# Further Vectors help (1 Viewer)

#### Tantrrsh

##### Member
The angle between two vectors u=i-3j and v=ai+5j is 120°. Find a correct to 1 decimal place.
I've tried substituting into the scalar equation but I can't get the answer

#### Trebla

What do you end up with in your working?

#### InteGrand

##### Well-Known Member
The angle between two vectors u=i-3j and v=ai+5j is 120°. Find a correct to 1 decimal place.
I've tried substituting into the scalar equation but I can't get the answer
$\bg_white \noindent \textbf{Hint:} Recall that we have (\mathbf{u}\cdot\mathbf{v})^2 = \left\| \mathbf{u}\right\|^2\left\| \mathbf{v}\right\|^2\cos^2 \theta, where \theta is the angle between the two vectors. You should get a quadratic equation in a from this, which you should know how to solve. Just make sure in general to check which a correctly gives \cos(120^\circ)=\frac{\mathbf{u}\cdot\mathbf{v}}{\left\| \mathbf{u}\right\|\left\| \mathbf{v}\right\|} (although by a rough sketch in this case, you can see there will be two solutions).$

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#### Tantrrsh

##### Member
What do you end up with in your working?
I worked it out, and my answers are 24.4 and -4.4. However, the text book says 4.4 or -24.4. Why is that?

#### Tantrrsh

##### Member
I'm also stuck on this one:
Find vector b given a = 3i - j, a•b = -6 , and the angle between a and b is 30°.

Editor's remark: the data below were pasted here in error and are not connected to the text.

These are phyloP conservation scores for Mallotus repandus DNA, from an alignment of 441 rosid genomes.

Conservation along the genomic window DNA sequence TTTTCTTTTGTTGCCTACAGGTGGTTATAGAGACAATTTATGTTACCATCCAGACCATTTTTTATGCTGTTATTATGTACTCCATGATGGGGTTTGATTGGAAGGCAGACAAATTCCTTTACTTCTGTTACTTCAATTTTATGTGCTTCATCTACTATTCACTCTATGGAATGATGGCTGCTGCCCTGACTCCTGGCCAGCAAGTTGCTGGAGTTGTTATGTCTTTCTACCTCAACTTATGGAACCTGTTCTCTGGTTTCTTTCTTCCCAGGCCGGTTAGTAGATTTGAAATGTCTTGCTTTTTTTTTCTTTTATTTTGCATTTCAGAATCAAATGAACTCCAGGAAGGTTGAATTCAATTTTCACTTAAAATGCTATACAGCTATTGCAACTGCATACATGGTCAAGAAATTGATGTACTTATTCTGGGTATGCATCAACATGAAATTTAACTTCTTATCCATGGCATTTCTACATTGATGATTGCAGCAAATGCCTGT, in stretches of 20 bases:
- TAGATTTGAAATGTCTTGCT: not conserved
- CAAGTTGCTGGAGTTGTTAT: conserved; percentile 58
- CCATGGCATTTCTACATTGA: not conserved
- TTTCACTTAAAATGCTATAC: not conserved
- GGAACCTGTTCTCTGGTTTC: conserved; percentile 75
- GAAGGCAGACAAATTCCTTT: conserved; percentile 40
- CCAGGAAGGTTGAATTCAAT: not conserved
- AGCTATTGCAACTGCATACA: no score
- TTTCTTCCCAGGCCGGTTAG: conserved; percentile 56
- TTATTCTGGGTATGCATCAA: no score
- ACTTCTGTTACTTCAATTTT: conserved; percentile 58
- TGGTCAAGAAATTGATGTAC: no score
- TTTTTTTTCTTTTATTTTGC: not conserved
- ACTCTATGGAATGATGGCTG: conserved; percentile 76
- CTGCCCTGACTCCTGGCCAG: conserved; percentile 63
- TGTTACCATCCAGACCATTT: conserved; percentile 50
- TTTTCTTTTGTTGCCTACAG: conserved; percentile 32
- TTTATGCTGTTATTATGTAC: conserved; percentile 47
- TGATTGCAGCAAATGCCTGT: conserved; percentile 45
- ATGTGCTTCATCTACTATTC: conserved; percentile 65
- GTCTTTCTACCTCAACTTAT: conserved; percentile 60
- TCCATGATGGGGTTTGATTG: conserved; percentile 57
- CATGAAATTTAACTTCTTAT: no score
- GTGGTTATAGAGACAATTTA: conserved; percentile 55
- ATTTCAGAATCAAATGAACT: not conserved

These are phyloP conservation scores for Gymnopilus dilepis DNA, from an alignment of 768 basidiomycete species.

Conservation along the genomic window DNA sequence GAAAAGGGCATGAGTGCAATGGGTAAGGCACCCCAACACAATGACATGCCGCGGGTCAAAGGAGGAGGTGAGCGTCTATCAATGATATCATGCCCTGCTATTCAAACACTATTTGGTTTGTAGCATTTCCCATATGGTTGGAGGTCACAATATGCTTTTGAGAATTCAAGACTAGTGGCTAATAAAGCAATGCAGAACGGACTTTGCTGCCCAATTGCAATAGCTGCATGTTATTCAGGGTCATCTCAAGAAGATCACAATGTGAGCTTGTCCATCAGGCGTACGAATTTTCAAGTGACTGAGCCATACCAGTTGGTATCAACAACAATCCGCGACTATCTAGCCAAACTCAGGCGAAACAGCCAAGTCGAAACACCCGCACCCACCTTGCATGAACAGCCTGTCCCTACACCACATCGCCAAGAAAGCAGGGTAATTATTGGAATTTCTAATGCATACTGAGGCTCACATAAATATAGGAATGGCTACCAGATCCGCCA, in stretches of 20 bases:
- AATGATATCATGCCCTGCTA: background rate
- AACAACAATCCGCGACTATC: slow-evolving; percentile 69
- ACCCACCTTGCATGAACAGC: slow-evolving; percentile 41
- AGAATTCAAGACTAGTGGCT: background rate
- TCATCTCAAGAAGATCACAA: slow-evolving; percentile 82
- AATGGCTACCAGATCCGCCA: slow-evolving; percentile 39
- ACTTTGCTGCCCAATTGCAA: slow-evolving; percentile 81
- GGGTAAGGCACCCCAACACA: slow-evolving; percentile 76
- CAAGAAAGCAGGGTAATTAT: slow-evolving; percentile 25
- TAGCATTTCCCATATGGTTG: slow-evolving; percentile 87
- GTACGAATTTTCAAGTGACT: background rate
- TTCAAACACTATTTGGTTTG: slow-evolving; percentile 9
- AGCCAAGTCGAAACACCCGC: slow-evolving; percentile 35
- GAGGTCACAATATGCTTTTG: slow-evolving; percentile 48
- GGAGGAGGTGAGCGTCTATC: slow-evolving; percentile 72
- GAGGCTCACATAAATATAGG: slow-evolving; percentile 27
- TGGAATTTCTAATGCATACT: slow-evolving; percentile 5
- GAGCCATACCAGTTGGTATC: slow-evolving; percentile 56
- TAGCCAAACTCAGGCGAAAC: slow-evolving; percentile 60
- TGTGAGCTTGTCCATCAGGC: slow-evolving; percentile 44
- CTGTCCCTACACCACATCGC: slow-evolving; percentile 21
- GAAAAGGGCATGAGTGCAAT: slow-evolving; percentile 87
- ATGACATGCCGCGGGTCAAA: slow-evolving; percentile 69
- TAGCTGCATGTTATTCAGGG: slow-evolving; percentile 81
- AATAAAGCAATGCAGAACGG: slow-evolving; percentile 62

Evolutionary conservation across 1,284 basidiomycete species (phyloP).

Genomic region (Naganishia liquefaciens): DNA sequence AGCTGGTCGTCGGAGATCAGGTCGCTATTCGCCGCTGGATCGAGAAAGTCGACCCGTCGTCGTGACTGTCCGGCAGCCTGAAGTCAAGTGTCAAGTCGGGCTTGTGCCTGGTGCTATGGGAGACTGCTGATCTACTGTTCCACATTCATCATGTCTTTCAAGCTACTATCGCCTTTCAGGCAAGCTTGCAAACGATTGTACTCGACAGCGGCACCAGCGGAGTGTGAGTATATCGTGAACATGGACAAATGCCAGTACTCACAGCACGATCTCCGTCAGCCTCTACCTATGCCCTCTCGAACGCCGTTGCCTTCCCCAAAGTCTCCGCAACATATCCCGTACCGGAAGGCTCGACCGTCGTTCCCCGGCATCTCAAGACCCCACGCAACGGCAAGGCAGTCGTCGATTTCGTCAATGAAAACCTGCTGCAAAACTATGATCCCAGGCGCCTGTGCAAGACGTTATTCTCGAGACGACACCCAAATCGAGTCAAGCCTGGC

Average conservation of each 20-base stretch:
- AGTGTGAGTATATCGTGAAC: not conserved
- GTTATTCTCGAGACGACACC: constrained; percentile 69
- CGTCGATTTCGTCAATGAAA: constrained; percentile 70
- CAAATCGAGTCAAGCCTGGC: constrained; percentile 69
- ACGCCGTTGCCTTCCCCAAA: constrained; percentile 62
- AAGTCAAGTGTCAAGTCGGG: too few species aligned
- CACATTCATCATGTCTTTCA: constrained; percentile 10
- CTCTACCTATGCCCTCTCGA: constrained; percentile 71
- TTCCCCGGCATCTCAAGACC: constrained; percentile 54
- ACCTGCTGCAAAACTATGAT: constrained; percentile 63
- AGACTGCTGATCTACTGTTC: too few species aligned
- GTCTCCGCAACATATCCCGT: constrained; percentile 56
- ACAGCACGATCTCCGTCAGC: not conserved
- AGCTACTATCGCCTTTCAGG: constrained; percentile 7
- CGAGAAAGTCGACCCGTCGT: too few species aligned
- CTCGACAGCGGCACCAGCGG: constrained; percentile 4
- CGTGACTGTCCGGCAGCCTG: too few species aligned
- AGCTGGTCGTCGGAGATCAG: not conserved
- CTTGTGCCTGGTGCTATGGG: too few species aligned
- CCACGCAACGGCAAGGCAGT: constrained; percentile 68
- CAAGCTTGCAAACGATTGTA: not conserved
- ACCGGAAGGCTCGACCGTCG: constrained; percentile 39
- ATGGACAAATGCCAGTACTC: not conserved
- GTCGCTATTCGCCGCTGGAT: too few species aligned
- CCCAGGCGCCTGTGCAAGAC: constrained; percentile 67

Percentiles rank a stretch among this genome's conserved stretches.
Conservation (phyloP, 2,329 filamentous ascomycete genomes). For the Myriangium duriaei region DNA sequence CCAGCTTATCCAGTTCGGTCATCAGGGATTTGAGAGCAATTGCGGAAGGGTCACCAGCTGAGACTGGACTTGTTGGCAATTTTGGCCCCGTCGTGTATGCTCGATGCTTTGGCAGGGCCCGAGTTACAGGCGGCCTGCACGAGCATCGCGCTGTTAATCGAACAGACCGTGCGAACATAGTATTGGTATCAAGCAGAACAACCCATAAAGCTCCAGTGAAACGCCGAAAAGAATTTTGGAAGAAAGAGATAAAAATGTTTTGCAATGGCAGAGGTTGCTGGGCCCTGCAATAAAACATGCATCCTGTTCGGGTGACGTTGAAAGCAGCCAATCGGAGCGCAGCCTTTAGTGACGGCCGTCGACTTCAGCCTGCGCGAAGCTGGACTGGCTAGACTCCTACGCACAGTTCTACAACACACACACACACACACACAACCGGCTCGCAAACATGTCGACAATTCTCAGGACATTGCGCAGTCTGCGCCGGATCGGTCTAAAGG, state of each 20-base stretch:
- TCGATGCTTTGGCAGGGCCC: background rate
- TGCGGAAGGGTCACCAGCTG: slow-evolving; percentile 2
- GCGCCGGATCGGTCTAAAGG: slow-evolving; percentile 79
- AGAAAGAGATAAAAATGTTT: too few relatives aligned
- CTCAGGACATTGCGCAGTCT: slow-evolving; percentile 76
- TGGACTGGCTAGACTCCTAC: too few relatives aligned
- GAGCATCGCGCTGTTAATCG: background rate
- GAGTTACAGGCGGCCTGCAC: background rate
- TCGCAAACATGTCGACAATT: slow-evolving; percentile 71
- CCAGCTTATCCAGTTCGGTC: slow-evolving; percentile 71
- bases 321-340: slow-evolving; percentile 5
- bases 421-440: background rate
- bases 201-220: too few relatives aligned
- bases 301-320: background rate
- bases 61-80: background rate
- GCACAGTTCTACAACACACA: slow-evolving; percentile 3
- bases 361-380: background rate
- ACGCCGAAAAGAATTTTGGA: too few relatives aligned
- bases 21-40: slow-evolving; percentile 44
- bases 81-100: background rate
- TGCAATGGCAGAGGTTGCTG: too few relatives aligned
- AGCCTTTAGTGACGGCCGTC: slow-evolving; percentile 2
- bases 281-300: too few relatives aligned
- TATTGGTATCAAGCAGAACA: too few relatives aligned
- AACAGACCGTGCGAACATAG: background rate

#### InteGrand

##### Well-Known Member
I worked it out, and my answers are 24.4 and -4.4. However, the text book says 4.4 or -24.4. Why is that?
You should probably show us the steps in your working, in order for us to be able to answer that.

#### Tantrrsh

##### Member
You should probably show us the steps in your working, in order for us to be able to answer that.

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#### InteGrand

##### Well-Known Member
I'm also stuck on this one:
Find vector b given a = 3i - j, a•b = -6 , and the angle between a and b is 30°.
$\bg_white \noindent \textbf{Hints:} From the dot product, you should be able to find \left\|\mathbf{b}\right\| (remember the formula \boxed{\mathbf{a}\cdot\mathbf{b}=\left\|\mathbf{a}\right\|\left\|\mathbf{b}\right\|\cos\theta}). You also know / can work out the angle \mathbf{a} makes to the positive x-axis. Since the angle between \mathbf{a} and \mathbf{b} is known, this gives us two possible values for the angle that \mathbf{b} makes with the positive x-axis, which together with \left\|\mathbf{b}\right\|, will let us work out two possible answers for \mathbf{b}. (Remember, if we know a 2D vector's length and the angle it makes with the positive x-axis in the x-y plane, we can figure out its coordinates using trigonometric formulas, and vice versa (if you're unsure how to do this, it would be best to learn it before tackling this problem).)$

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